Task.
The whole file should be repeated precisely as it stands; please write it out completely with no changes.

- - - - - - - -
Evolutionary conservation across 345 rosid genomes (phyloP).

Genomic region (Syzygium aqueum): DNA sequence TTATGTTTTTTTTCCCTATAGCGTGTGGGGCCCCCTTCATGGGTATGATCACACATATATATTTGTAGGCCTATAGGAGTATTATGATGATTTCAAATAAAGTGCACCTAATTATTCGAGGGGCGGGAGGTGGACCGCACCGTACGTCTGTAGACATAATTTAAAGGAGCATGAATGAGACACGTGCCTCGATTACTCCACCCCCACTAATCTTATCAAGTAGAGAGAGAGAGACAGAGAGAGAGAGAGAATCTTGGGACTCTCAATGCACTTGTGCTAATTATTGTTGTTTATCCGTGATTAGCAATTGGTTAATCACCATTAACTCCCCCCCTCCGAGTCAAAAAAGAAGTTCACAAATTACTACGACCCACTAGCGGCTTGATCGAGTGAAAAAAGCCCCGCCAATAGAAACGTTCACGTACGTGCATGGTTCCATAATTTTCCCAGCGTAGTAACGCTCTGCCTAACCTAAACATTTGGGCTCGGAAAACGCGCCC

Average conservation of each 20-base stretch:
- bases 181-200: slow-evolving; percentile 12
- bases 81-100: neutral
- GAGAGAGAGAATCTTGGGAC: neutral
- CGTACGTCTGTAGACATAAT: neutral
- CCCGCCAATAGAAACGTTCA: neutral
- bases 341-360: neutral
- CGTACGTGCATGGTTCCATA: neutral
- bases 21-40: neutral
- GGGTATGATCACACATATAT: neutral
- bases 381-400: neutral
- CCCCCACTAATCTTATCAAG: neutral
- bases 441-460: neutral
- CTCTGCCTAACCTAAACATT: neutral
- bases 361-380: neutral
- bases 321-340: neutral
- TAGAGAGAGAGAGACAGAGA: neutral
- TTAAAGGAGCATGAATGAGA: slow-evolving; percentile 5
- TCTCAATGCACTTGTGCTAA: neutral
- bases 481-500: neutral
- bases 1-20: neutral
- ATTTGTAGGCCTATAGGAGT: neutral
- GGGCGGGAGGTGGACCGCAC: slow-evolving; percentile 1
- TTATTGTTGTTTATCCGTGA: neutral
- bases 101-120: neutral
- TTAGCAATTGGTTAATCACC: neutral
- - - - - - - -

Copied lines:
Evolutionary conservation across 345 rosid genomes (phyloP).

Genomic region (Syzygium aqueum): DNA sequence TTATGTTTTTTTTCCCTATAGCGTGTGGGGCCCCCTTCATGGGTATGATCACACATATATATTTGTAGGCCTATAGGAGTATTATGATGATTTCAAATAAAGTGCACCTAATTATTCGAGGGGCGGGAGGTGGACCGCACCGTACGTCTGTAGACATAATTTAAAGGAGCATGAATGAGACACGTGCCTCGATTACTCCACCCCCACTAATCTTATCAAGTAGAGAGAGAGAGACAGAGAGAGAGAGAGAATCTTGGGACTCTCAATGCACTTGTGCTAATTATTGTTGTTTATCCGTGATTAGCAATTGGTTAATCACCATTAACTCCCCCCCTCCGAGTCAAAAAAGAAGTTCACAAATTACTACGACCCACTAGCGGCTTGATCGAGTGAAAAAAGCCCCGCCAATAGAAACGTTCACGTACGTGCATGGTTCCATAATTTTCCCAGCGTAGTAACGCTCTGCCTAACCTAAACATTTGGGCTCGGAAAACGCGCCC

Average conservation of each 20-base stretch:
- bases 181-200: slow-evolving; percentile 12
- bases 81-100: neutral
- GAGAGAGAGAATCTTGGGAC: neutral
- CGTACGTCTGTAGACATAAT: neutral
- CCCGCCAATAGAAACGTTCA: neutral
- bases 341-360: neutral
- CGTACGTGCATGGTTCCATA: neutral
- bases 21-40: neutral
- GGGTATGATCACACATATAT: neutral
- bases 381-400: neutral
- CCCCCACTAATCTTATCAAG: neutral
- bases 441-460: neutral
- CTCTGCCTAACCTAAACATT: neutral
- bases 361-380: neutral
- bases 321-340: neutral
- TAGAGAGAGAGAGACAGAGA: neutral
- TTAAAGGAGCATGAATGAGA: slow-evolving; percentile 5
- TCTCAATGCACTTGTGCTAA: neutral
- bases 481-500: neutral
- bases 1-20: neutral
- ATTTGTAGGCCTATAGGAGT: neutral
- GGGCGGGAGGTGGACCGCAC: slow-evolving; percentile 1
- TTATTGTTGTTTATCCGTGA: neutral
- bases 101-120: neutral
- TTAGCAATTGGTTAATCACC: neutral